I think this whole project has helped me as a fan by getting to see more of the human side of players. I see them much more as people then as far-away beings on the TV screen. I find it much more interesting than seeing a signature on a photograph.

That said, autograph collectors like you who go way beyond the simple autograph are much more interesting to a fan like me, and clearly to the players too. And I think it is great when you can turn the tables and help them out, like the recent exchange with George Riley.

Q: Future goals writing and collecting?

A: Just keep doing what I’m doing! I’m going to run out of players to contact eventually, but hopefully my blog will still be relevant!

Coming Monday: A special way we can honor Virgil Trucks.

‘Driving Mr. Yogi’ 2012 Bookshelf MVP

Author Harvey Araton saved the best for last.

Driving Mr. Yogi: Yogi Berra, Ron Guidry, and Baseball’s Greatest Gift is a title worth remembering. Yankee fans who judge a book by its cover will be sold immediately.

Red Sox fans and anyone else ambivalent about the Bronx Bombers will be glad to know that the “gift” is friendship. The story revolves around how spring training reunited the pair in 1999. Berra befriended Guidry years earlier as a pitcher.

So much of Driving is off the field. Guidry looks after the senior citizen, driving him to and from the Florida ballpark or sharing evening dinners.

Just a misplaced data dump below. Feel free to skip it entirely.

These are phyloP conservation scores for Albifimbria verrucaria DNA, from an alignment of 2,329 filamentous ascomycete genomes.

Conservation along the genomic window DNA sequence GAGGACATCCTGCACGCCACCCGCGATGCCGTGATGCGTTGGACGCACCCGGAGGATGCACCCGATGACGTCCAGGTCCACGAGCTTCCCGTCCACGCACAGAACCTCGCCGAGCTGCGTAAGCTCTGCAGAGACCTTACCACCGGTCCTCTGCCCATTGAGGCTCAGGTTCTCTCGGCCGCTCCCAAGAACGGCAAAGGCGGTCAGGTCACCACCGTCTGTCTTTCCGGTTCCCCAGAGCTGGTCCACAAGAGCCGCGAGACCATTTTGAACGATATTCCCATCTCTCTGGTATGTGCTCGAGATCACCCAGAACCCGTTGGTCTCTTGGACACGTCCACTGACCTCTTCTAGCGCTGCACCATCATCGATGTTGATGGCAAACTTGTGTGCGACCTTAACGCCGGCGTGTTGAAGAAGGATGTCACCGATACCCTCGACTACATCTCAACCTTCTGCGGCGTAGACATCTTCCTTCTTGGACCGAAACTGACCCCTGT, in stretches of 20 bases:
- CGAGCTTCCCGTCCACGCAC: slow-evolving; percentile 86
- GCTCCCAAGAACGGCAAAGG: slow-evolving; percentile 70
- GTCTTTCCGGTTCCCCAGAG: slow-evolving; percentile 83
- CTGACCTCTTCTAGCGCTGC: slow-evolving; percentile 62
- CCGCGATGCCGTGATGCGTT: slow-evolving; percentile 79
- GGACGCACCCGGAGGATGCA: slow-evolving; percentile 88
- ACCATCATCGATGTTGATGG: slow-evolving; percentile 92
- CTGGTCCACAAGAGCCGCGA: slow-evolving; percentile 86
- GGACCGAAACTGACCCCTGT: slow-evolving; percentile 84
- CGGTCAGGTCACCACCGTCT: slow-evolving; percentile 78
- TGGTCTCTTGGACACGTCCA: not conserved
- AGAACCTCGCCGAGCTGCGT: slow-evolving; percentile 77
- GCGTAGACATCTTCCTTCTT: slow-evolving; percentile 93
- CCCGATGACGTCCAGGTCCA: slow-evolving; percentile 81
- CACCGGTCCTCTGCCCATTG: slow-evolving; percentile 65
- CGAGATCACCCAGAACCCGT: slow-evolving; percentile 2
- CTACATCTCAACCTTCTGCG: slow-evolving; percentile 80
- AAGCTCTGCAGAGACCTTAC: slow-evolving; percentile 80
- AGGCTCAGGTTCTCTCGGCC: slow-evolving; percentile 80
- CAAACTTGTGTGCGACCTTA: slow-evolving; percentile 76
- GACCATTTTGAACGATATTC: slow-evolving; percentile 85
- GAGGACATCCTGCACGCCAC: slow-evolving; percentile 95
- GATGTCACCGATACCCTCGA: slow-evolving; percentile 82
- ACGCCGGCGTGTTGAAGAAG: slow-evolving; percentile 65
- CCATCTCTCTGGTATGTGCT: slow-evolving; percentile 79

In the process, their friendship deepens, despite a quarter-century age gap. Guidry shows up at Berra’s museum in New Jersey or a Cooperstown autograph signing. (Readers learn that Berra averages $20,000 to $50,000 per autograph appearance these days.)

Unlike other authors, Araton paints a complete picture of Berra. This is about far more than quirky sayings. This book describes the pride that powered a 14-year standoff with team owner George Steinbrenner. 

Araton eavesdrops on conversations between the unlikely duo. Guidry is fiercely loyal. Berra isn’t the comical chatterbox past press accounts have claimed. Together, they reveal that the same uniform was just the beginning of all they have in common. One of the author’s greatest accomplishments is allowing us to see Berra through Guidry’s eyes, and vice versa.

Autograph collectors even get some juicy tidbits in this tale. For instance:

Former team public relations director Rick Cerrone tells of asking Berra to autograph the 1984 Sports Illustrated cover.